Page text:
• Jill

The Snowman

“I've never understood these homemade ornaments. They don’t look good, and I’m sure they take a lot of time to make. No offense.”

Meet our friend Crista.

She’s not wrong. When Dave first saw this particular ornament, his only question was: “Does it even have a mouth?” When I informed him that, yes, in fact, it does have a mouth, and it’s made of coal, obviously, his response was: “It looks like bullet holes. Like some kids shot his teeth out with a BB gun.” Perfect.

I took my first stab at homemade ornaments with one-year-old Mac back in 2018, since projects like this are on the list of bullshit you’re expected to do once you become a parent. After spending hours scrolling through Pinterest for inspiration, I settled on two slam-dunks (straight-forward and attractive) and gathered supplies. Figured it was best to start with a sure winner: The Crayon Melt Glass Ornament.

Supplies: Crayons, Glass Ball Ornament, Hair Dryer, Cheese Grater

Step 1: Remove the metal tops from the glass balls

Step 2: Grate an assortment of crayons

Step 3: Place shavings into glass ball

Step 4: Spin the ball and heat with a hairdryer


I started by having Mac take the metal tops off of ornaments. Whoops. Nevermind. They’re made of glass. That was silly! We shifted focus to the crayons instead.

I laid the crayons out on a towel so that we could survey our color options. Within seconds, Mac pulled the towel off the table and sent crayons flying everywhere. Foiled. The dog lumbered down from his perch on the couch, picked up flamingo pink with his teeth, and then loafed away to hide his new toy. Perfect! We’ve just added another step to our process!

Step 1b: Simultaneously stick your hand into a dog mouth and wrestle out a half eaten crayon while making sure your child doesn’t throw the tray of (now unguarded) glass ornaments on to the floor just to watch them smash open.

You know what, maybe Mac should just watch me make the glass ornaments. Yeah, that’s what we’ll do. I’ll make this one. He’ll watch. It’ll be great.

I worked quickly, peeling the paper wrapping from the crayons to ready them for grating. Why is it so hard to remove the damn paper?! Twenty minutes and ten disrobed and shredded crayons later, I replayed the instruction video and studied the next steps.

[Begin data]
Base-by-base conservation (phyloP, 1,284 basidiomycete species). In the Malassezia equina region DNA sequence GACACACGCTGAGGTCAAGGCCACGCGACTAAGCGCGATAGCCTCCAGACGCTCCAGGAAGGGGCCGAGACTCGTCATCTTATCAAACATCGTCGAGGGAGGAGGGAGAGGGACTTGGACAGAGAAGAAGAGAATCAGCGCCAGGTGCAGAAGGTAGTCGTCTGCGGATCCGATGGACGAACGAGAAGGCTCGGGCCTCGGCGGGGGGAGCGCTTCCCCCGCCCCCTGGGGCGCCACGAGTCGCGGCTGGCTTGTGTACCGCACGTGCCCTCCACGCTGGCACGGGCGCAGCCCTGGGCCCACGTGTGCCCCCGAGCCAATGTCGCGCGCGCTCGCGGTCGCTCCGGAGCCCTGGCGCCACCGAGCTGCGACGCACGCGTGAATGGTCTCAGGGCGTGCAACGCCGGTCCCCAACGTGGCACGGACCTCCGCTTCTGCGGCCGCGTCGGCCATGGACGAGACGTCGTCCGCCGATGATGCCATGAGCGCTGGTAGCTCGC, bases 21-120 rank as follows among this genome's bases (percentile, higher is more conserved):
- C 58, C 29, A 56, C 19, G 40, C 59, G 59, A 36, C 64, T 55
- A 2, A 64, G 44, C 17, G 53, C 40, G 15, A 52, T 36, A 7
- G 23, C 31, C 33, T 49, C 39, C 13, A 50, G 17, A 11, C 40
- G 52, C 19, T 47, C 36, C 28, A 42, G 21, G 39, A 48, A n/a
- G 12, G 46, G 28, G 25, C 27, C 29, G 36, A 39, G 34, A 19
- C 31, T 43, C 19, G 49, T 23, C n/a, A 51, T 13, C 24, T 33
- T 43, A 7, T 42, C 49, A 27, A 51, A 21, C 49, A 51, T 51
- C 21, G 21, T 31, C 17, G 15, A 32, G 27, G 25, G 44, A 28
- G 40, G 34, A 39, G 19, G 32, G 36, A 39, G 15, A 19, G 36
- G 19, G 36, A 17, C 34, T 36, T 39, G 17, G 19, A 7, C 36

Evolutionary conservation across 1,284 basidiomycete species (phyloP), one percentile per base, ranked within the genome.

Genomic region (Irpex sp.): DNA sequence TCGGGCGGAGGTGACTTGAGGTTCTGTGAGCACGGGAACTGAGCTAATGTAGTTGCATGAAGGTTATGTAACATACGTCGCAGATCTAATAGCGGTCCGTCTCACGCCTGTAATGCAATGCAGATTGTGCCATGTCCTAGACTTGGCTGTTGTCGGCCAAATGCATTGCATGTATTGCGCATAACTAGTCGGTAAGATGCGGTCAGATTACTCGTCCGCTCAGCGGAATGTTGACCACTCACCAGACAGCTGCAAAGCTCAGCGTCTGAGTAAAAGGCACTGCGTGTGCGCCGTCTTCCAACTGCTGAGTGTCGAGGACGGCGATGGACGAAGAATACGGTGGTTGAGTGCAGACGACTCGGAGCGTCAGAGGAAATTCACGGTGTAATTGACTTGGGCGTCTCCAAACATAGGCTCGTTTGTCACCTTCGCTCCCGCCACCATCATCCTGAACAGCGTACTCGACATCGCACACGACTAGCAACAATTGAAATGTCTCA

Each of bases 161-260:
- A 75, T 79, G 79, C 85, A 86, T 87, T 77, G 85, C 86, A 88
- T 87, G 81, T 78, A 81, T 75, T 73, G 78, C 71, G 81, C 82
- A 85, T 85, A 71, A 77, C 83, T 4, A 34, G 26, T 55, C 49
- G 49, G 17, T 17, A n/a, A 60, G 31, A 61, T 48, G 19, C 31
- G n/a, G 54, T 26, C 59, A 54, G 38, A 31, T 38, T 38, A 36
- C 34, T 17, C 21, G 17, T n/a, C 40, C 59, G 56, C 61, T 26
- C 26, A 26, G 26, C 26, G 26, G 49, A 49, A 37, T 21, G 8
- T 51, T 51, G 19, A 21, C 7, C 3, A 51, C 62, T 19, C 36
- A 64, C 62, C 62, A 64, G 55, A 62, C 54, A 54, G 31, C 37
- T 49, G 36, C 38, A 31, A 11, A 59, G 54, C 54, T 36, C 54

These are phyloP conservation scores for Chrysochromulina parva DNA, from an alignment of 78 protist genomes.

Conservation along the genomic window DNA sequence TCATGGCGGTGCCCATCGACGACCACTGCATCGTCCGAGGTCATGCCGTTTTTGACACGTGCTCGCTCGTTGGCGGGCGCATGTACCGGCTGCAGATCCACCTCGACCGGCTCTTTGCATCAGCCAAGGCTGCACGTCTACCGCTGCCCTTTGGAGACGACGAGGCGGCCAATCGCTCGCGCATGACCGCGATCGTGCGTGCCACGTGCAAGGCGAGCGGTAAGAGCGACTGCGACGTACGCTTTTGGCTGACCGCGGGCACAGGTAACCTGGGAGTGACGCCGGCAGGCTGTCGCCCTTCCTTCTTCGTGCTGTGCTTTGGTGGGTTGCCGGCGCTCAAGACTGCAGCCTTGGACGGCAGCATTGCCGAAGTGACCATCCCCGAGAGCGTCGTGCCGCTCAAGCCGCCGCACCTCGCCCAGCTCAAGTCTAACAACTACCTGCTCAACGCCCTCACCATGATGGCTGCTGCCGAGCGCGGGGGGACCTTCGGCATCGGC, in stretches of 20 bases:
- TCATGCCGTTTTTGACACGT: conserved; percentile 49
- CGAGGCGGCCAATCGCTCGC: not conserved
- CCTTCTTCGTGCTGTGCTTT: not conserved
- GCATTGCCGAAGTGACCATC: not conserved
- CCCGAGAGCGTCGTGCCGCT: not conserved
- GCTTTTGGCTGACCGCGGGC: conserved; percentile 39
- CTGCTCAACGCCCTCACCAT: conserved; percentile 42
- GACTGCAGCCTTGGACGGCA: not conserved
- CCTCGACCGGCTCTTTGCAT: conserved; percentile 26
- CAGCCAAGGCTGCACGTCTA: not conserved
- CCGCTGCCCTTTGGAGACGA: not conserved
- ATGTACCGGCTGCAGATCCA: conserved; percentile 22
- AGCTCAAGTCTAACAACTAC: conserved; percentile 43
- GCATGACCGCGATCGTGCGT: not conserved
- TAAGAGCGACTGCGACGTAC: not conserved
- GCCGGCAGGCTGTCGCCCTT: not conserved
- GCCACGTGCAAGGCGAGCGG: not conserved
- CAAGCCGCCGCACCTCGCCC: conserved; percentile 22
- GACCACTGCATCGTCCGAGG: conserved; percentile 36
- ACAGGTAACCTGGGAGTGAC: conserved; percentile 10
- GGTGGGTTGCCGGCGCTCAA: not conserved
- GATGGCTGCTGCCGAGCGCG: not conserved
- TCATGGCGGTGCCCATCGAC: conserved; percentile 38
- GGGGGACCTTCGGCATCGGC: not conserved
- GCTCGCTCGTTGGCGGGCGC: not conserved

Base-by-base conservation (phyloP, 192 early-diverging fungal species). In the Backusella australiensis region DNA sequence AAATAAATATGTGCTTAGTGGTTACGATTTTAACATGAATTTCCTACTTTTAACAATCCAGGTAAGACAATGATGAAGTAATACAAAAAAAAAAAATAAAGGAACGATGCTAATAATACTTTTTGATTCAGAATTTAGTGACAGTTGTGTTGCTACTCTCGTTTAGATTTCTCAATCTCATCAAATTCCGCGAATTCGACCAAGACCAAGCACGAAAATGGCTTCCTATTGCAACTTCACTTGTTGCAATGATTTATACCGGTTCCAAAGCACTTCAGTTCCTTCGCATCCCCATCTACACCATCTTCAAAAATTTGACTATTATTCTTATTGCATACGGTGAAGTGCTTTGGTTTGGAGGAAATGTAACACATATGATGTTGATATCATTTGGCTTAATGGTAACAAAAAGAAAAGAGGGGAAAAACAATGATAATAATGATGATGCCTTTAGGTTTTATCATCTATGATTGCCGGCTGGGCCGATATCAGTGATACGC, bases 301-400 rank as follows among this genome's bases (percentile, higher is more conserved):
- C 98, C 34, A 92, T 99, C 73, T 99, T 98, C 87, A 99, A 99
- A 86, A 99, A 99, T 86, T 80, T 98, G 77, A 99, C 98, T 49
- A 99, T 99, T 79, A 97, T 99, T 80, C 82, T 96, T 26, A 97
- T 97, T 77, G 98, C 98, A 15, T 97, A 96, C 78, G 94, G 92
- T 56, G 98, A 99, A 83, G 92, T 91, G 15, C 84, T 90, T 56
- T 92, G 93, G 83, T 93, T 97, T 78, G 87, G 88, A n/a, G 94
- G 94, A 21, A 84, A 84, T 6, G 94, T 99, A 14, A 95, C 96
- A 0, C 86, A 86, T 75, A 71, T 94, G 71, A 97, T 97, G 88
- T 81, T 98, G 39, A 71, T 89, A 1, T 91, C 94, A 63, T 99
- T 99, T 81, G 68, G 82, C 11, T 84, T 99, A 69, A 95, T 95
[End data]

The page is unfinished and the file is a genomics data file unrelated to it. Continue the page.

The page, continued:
Use one hand to spin the glass ball (that is now filled with crayon chunks) while the other operates the hair dryer. Make sure your hairdryer is on the highest possible setting.

Deeply curious about the magical creation that was happening in front of his eyes, Mac reached for the glass ball. And that’s how this particular project ended. That’s right. He burnt his baby fingers on a 300 degree glass orb. Well, forget that ornament! Good thing I had a second option prepared that wasn’t nearly as sharp or hot.

The Salt Dough Handprint Ornament. Why didn’t we start here?! Mac loves the kitchen. Clearly, this one would be a massive success. Mac likes to pour and stir. We’ve practiced this. Each night he pours some food into the dog bowl, and yes, his aim could use some work, but he gets the idea. As for stirring, his technique looks great when he’s got a big empty bowl and a wooden spoon. What’s the harm in adding some flour into the equation? Turns out that there’s no harm, just flour. Everywhere.

You know what, I’ll mix the dough. It’ll be better this way. Yeah, it’ll be great.

Now that Mac’s hands were free (since his kitchen tools had been taken away), he shifted his focus to destroying everything within arms reach. Salt? Dump it on the floor. Scissors? Run away with the pointy part facing his eyeballs. Paint? Drink it. Ok, it’s going to be ok. Breathe, Jill. Just breathe. We’re having FUN!

I kept him alive just long enough to finish the dough. Finally, a reprieve. We’d reached the part of the craft that would surely be within his skill set. He could definitely handle hand printing.

He could not handle handprinting. Handprinting was a nightmare. I showed him how to do it. He just wanted to poke the dough. Figured I’d help out by guiding his open hand down onto the dough; his thumb got stuck on the way up and tore a huge hole. DEEP BREATHES, JILL. YOU CAN DO THIS!! It was clearly time to shift gears, and luckily I had a backup plan. I dragged the big stool over to the baking cabinet, dug around the top shelf, located the cookie cutters, and descended triumphantly! By the time I got down, Mac was entertaining himself by eating the dough. According to the instructions, we should now call poison control.

We just need to finish! I’ll cut the ornaments myself. Mac can help me pick out the shapes.

Five minutes later, snowmen, stockings, angels, and candy canes went into the oven. When I pulled them out after the timer dinged, they were littered with air bubbles. Instead of being flat, they were awkwardly three dimensional.

Kill me. Kill me now. There is literally nothing fun about this. I hate crafts.

I didn’t put much thought into what a snowman's stupid mouth was supposed to look like when it was finally time to paint. Frosty got coal nuggets instead of a stick.

And that’s how we got here...

“Yeah, Crista, they do take a lot of time to make. But wouldn’t the tree look boring and characterless if everything on it was just a pretty glass ball?”

“Maybe. But man, that thing is really ugly”


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